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Handling Interviews & Salary Negotiations.

Handling Interviews & Salary Negotiations.

Handling Interviews & Salary Negotiations.

In my previous blogs we understood the essential crux of Creating Impactful Resumes and Telephonic Interviews. It goes without saying, a proper research on the company and the job role is a must before you decide to apply for an opportunity. When you are sending your resume to an organisation, remember that a proper cover note with accurate reference to context, source from where you got to know about the opening are all crucial mentions.

Two lines describing your claim to fame and a short summary of why you think you deserve to be considered for an interview opportunity always helps.

Always ensure to present your case as per your candidature, e.g. an entry-level candidate can not afford to say, "Request for an interview opportunity as I am sure I will be able to contribute to your organisation if selected for the job". Do not forget to start and end the cover note with due greetings and be on a graceful cum request mode.

Having applied for an opportunity, either you are due for a telephonic as the first elimination criteria or then a Face-To-Face round. Some organisations have a customised selection process, for instance the resume shortlisting, a test followed by the personal interview and more. Be it either, your ultimate aim should be to communicate to the interviewer that you are the best candidate for the position.

This happens with the accurate amalgamation of ‘The Ultimate Trio’:

  • Informed career choices
  • Resumes & Portfolio
  • Preparedness for the interview and the worst case scenarios
Yes! Luck also matters at times.

During the placement process at the MET Institute’s we groom media students with the essential tips, lessons & mocks for their media jobs. It all depends on how you present yourself during the face-to-face interview in terms of dress code, punctuality, organisation of the necessary documents, self-presentation and engaging in a direct conversation based on the interviewer's non verbal cues at each step and reading between the lines.

It is a good idea to script the answers to the obvious questions of an interview. You need to be aware of stress interviews; where the stress levels of a candidate are tested by dramatic situations that are created specifically for the interview process.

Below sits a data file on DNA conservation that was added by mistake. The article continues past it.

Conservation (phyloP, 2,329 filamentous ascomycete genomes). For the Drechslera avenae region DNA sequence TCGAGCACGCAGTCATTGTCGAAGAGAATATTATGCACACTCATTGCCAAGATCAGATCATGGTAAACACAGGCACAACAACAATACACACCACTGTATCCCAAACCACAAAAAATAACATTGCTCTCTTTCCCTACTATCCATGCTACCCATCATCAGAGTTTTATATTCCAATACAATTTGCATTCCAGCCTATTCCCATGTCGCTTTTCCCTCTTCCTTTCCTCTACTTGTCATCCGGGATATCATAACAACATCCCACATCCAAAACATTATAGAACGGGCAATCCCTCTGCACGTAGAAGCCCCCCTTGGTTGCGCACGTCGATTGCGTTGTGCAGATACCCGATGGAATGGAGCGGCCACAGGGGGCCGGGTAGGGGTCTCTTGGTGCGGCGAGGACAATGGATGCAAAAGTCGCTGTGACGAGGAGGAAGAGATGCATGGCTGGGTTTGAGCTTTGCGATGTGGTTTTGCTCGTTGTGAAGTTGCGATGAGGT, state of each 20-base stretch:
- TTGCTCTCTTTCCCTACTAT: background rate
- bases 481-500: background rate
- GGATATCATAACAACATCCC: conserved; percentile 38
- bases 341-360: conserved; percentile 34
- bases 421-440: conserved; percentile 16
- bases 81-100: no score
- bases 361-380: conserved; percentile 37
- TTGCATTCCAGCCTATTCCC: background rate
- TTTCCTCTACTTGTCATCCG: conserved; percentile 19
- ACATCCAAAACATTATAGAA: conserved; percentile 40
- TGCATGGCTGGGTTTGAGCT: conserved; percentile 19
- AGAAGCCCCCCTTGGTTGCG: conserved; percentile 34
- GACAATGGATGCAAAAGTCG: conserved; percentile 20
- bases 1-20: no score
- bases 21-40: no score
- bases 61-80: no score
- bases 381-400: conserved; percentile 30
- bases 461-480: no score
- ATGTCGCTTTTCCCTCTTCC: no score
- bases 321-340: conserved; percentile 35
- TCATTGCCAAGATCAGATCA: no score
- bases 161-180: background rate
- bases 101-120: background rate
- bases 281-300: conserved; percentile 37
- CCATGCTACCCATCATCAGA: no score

A few quick FAQs with respect to personal Interviews:
  • Three words that define you.
  • Tell me something that’s not mentioned in your CV.
  • Have you ever ended up making wrong decisions? Share your story and how you realised and rectified it.
  • Difference between arrogance and confidence.
  • You would have decided three years ago that in three years you would want to be in a particular space in your profession. What was that space and have you reached there?
  • Three years later where do you envisage yourself to be and how do you plan to reach there?
One area where most of us tend to get hesitant is when we need to discuss money at the time of job interviews and while acquiring professional assignments. This is more to do with 'Climb the ladder stage' of your professional journey.

Yes, the truth about negotiations is that - IT IS NOT EASY!

The foremost important thing is your self-worth. While self-worth has not much to do with money at large but you need to freeze on some figures for professional purposes.

Here is how:

In your mind, decide a figure that you associate to, as yourself worth. Couple of placement agencies, websites and your 1st & 2nd degree professional network can support you with at least the basic details for this, on the basis of which you can plan your next moves. Also understanding the essence and utilisation of monetary and non-monetary benefits during the negotiation is very important.

The three main factors that decide on an opportunity are:

A - Brand Value of the organisation B - Designation & Job profile C - Salary, perks and non-monetary benefits

It is not always necessary that you will get the best of all three. So remember, if two of the three from aforesaid fit in your frame, you are good to go.

When you get to the point during the interview where you are asked for your most recent resume or your expectations, everything is going well. You should have a range of two sums prepared based on the amount you have assigned to your personal sense of worth, your research and any salary ranges indicated in the job description.
  • The achiever, the amount which you will quote
  • The settler, the amount that you will freeze on or settle for post negotiation
There may come a situation where the company says after all discussions that, ‘we have loved your candidature and believe that it's most suited for the role but XYZ is the best we can offer you to start with'.

If you are looking at a higher amount than the offer but you know that the brand and the role is worth it, ensure to discuss possibilities of non-monetary benefits like bonus, perks, vacations, six month reviews and designation jumps.

Declining offers just on monetary terms unless it's in extremes is not a good idea. If declining the offer is a must, do it in a way that you leave full scope for reconnecting. Never close doors or give personal limitations such as, “I need a minimum of ABC amount as I have a loan to pay.”

Remember organisations may also have personal limitations!

For all the entry level candidates, your priorities should be different. To reach a stage of negotiations or demands, you first need to polish your functional skills through professional training, identify and develop competencies via experience.

Once you deliver results, you can put forward your expectations and reach closer to them by each passing day!

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